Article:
Listener Donna Savage Tyson from Concord, Mass., has noticed an uptick in political ads on TV in recent weeks, and it got her curious about a few things. She reached out to WGBH's Curiosity Desk with a two-part question.


"Why don't Truth in Advertising laws apply to political ads?"
Donna Savage Tyson — Concord, MA

Truth in Advertising laws in the United States are administered by the Federal Trade Commission (FTC). The laws exist to protect consumers, and they give the FTC wide latitude to regulate.

"It extends to all types of advertising," explained Mary Engle, the associate director of Advertising Practices at the FTC. "Traditional TV, radio, print. As well as internet, social media, digital, search advertising. You name it."

If the agency deems an ad false or misleading, they can fine a company, take them to court, and even pull their ads from the air. But, Engle said, the FTC can only regulate practices in commerce.

"We don’t have jurisdiction over activities that are fully protected by the First Amendment," she said.

That includes, for example, the contents of a book. And — yes — political ads.

"The core of the First Amendment really is protecting political speech," said Claudia Haupt, an associate professor of law and political science at Northeastern University.

So, does that mean a candidate for office can literally say anything they want, no matter how untrue or outrageous? Yes, Haupt said. Pretty much.

"Lies are protected in public discourse," explained Haupt.

Case in point. In 2006, Congress passed a law that criminalized making false claims about one’s military service. A local candidate in California who was falsely claiming he’d won the Congressional Medal of Honor, was brought up on charges. His case went all the way to the Supreme Court.

"And the Supreme Court said, 'No, First Amendment. You can lie about your military service. ... You can’t ban lies in public discourse,'" said Haupt.

But the airwaves — where political ads run — are not exactly the public discourse, and there are some rules and regulations in place.

For one, the Federal Election Commission requires that television and radio ads include disclosure about who produced them.

"There are rules in place through the FCC — the Federal Communications Commission — that regulate broadcasters in significant ways, cable to a lesser extent, and don’t apply at all to internet/online providers," said David Oxenford, a partner at the D.C.-based law firm Wilkinson, Barker, and Knauer who specializes in broadcast media.

Broadcast networks like NBC, ABC and CBS are required to sell ad time to all candidates for federal office. They are also restricted from altering the content of those ads, no matter how distasteful, offensive, or untrue they may believe them to be.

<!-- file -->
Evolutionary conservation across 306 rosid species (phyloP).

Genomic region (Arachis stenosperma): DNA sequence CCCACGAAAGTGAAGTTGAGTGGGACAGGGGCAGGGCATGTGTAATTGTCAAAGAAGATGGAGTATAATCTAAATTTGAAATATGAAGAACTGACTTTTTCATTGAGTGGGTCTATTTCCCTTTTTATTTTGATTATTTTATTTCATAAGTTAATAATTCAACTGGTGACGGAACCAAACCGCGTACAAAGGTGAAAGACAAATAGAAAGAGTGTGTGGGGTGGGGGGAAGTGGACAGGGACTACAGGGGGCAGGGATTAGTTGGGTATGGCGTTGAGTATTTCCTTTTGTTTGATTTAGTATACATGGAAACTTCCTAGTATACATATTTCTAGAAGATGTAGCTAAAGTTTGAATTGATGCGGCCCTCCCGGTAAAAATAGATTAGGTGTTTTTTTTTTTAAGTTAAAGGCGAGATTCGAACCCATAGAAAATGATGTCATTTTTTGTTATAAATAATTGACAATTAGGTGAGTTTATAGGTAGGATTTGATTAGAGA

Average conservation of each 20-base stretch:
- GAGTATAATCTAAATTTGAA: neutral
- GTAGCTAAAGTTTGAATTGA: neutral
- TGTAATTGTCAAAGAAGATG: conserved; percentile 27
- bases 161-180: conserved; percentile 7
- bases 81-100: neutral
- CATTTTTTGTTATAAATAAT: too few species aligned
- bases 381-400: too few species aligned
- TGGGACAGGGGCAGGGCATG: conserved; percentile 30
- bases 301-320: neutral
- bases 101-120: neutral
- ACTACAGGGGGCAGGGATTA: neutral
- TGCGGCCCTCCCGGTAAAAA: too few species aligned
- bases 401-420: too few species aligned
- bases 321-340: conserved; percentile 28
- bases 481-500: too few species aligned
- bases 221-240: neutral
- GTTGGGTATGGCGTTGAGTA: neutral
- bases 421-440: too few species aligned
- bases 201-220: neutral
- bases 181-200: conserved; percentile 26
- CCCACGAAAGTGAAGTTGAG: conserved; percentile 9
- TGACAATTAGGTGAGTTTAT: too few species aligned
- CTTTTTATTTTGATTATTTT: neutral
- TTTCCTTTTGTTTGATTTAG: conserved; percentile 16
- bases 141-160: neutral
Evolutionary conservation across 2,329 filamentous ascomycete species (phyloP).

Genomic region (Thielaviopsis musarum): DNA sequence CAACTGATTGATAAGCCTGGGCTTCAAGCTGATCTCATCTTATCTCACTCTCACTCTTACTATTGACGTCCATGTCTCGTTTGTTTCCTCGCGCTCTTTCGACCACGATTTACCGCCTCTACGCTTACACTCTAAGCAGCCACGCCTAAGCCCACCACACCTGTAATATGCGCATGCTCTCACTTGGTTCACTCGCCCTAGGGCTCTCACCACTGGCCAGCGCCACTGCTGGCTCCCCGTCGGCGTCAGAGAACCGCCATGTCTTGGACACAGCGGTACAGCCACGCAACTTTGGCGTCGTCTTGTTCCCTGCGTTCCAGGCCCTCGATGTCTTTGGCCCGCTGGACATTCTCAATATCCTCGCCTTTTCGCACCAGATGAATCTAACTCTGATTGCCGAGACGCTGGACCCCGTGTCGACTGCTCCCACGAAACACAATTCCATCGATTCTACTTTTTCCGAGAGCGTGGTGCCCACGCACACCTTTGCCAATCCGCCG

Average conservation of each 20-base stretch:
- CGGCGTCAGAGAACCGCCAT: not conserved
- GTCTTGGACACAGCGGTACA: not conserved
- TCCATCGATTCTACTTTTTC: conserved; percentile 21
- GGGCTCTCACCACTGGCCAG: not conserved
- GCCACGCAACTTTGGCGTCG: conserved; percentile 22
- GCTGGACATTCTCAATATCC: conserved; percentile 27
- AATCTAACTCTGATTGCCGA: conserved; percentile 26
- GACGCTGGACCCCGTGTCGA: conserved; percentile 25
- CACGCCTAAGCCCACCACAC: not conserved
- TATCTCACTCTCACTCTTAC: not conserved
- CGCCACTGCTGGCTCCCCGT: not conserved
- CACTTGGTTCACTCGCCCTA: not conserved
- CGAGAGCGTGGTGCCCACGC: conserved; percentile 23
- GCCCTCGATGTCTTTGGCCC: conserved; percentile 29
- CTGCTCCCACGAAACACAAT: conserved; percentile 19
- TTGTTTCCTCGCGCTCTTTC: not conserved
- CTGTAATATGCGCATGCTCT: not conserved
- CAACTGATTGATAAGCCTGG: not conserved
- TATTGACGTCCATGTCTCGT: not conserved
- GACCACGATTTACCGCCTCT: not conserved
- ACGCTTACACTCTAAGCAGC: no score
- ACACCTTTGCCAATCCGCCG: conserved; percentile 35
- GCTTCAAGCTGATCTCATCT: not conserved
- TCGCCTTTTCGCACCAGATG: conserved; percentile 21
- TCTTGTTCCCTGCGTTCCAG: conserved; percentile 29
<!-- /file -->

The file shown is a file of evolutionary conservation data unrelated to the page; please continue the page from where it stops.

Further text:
"The broadcaster can’t do anything about the substance of that ad," said Oxenford. "We’ve seen situations where white supremacists have run for congressional office so that they can get access to the broadcast airwaves and put out their message."

Oxenford notes that this requirement to run ads untouched applies only to those produced by the candidate. When it comes to ads made by a third party — say, a PAC or a trade union — broadcast networks do have some wiggle room.

"A lot of times, the broadcaster will go back and say, 'Hey, we can’t run this ad, these particular claims are arguably false,'" said Oxenford. "And a lot of times the sponsor of those attack ads will come back with an edited script."

But cable networks, like Fox News or CNN, are not subject to those same strict requirements. This is why CNN was free to reject a controversial Trump campaign ad last month, and why FOX News and MSNBC were allowed to choose to air it.


"Why can't politicians sue for defamation of character when they see blatantly incorrect or false about them in advertisements?"
Donna Savage Tyson

When it comes to liability, networks generally can’t be sued for the political ads they run, but candidates can indeed sue the makers of an ad for defamation.

"It’s rare," said Oxenford. "I’ve seen a couple of cases here and there."

Several lawyers interviewed said that defamation suits are hard to prove in the first place. It's even harder when the person suing is a public figure. And it's even harder still when they are a public figure in the political sphere.

"In order to sustain a libel, or slander, or other defamation claim, you've got to prove: not only was the claim false, but it was made, essentially, knowing that it was false," said Oxenford.

In general, Oxenford said, ad makers are pretty skilled at toeing the truth line without crossing it.

"Most of the attack ads are based on policy, voting, clients that they worked with, companies that they did business with," said Oxenford. "[They're] not based on character attacks, especially not when those character attacks are false."

One place where the FCC does not have jurisdiction over political speech is on the Internet. This is in part why social media platforms have become such a controversial battleground. Twitter has decided to step away from political ads altogether. Facebook has taken the opposite approach, saying — for now — it will not fact-check political ads on its platform.